Kris Burkhardt, CISO at Accenture, explains that his company has been on a zero-trust trajectory for 20 years, dating back to the company’s decision to put many of its applications in the cloud so that they are more easily accessible by its workforce. very mobile work. Rather than deploying VPNs, which were expensive at the time, Accenture allowed employees to connect to the public Internet through a simple browser, but deployed endpoint protection, multi-factor authentication, security controls. identity and access, as well as microsegmentation.

The company treats critical information systems with special care, including additional monitoring, privileged access management, and even requiring two people to perform certain actions, says Burkhardt.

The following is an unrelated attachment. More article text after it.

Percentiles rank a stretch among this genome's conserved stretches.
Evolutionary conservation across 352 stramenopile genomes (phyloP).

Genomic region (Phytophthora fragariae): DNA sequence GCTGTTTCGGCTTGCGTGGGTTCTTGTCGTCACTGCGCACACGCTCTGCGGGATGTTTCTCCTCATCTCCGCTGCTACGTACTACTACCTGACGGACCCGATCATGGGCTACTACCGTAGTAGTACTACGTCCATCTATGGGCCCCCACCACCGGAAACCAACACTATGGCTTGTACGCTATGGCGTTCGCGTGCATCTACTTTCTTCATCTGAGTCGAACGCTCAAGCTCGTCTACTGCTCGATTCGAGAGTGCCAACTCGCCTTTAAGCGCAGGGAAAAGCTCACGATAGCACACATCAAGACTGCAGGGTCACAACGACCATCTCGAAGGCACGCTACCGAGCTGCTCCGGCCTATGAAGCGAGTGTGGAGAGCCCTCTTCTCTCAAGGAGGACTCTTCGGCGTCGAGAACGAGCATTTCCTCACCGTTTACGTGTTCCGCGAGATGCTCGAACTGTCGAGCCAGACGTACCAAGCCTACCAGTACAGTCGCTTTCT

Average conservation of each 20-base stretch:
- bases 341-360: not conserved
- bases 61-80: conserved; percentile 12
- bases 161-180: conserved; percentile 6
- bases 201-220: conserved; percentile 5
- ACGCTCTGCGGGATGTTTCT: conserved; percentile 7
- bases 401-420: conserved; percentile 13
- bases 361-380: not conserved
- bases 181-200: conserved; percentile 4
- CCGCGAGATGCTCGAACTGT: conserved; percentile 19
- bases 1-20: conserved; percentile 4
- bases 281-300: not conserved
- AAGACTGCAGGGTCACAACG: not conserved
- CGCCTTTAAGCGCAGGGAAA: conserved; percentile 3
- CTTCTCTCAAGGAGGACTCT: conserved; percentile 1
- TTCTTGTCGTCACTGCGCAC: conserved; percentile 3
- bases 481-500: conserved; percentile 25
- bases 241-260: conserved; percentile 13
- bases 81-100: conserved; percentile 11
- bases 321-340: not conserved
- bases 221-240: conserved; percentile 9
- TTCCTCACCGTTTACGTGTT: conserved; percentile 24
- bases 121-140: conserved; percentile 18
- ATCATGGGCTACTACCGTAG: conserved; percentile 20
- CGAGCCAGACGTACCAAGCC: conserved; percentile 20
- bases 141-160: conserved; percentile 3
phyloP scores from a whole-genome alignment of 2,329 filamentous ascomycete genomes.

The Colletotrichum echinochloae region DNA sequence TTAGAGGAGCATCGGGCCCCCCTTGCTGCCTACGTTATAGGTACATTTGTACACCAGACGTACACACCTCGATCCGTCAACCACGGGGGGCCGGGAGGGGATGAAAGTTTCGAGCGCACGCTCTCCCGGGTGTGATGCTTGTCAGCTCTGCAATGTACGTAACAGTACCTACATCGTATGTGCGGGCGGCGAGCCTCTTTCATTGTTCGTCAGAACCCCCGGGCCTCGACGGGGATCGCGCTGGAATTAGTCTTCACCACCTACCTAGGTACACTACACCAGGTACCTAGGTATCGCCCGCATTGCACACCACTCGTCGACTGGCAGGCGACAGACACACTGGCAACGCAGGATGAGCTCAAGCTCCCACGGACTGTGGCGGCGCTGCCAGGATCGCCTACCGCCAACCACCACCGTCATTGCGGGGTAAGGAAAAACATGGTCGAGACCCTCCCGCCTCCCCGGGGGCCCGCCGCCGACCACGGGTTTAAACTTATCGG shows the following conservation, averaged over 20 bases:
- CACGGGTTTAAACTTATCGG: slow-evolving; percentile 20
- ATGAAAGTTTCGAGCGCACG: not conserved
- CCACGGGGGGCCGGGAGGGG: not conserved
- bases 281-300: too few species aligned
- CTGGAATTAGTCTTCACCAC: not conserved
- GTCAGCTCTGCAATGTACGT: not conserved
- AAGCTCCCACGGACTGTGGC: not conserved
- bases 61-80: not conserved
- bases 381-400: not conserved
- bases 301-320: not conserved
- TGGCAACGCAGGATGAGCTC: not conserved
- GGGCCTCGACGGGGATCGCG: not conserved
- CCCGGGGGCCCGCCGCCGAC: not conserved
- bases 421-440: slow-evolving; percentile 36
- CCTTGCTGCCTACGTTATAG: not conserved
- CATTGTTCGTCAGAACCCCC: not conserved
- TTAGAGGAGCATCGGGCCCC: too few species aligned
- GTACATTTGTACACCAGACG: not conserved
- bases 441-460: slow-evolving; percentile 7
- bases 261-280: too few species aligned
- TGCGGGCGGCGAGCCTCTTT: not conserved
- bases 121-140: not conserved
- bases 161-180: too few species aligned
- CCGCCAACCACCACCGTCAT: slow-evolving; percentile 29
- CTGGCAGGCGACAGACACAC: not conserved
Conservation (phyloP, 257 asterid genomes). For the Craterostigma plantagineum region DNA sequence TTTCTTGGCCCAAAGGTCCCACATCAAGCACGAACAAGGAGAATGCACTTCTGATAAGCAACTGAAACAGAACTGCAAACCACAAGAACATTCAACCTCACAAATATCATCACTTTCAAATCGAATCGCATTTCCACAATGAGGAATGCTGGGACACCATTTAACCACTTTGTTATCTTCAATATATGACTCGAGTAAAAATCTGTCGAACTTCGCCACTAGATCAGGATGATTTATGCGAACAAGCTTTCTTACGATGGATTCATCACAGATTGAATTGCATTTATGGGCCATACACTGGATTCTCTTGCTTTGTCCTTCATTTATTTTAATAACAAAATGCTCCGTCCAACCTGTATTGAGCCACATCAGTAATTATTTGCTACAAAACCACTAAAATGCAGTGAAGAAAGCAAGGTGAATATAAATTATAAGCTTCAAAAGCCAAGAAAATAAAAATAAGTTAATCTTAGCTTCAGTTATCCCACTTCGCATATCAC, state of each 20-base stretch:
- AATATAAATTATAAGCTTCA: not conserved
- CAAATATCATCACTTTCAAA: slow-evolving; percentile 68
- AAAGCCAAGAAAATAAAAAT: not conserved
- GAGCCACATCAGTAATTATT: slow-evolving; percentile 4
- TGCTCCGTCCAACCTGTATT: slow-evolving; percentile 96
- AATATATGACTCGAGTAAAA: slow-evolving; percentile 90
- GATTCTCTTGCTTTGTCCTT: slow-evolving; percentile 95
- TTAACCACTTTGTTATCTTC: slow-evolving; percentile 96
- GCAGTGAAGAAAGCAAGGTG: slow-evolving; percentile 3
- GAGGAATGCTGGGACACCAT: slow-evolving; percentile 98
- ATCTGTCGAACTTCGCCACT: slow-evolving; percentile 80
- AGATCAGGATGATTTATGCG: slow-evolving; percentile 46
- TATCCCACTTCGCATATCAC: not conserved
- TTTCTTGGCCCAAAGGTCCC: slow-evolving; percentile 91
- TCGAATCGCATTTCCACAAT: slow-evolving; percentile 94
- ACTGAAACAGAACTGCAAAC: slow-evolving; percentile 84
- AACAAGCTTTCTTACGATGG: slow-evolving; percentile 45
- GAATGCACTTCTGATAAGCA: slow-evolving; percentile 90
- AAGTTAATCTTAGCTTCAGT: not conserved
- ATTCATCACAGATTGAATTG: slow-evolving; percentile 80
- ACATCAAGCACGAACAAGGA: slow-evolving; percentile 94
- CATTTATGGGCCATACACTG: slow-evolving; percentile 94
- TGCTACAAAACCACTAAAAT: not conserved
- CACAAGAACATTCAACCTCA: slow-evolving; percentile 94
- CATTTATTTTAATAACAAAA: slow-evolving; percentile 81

Step 3: Design the network from the inside to the outside

The perimeter security model is based on the idea that there is an interior (head office) where everyone can be trusted, and an unreliable exterior, which is protected by firewalls and other tools. of security. The zero trust model eliminates the distinction between inside and outside and replaces it with network segments created for specific purposes. For example, Kindervag suggests that businesses might want to start with a single stream of data, such as credit card data.

Burkhardt says microsegmentation is one area where “you can get in trouble if you overcomplicate it”, but he points out that “tooling is moving quickly in a good way to make it easier.” The important thing is to have a clear microsegmentation strategy and to execute it correctly, both on-premises and in the cloud.

Some of the classic segmentation approaches, he said, would be to create a microsegment for disaster recovery, separate the data center from the desktop applications, and create a segment for the DMZ where connections to the internet are managed.

Step 4: Record all traffic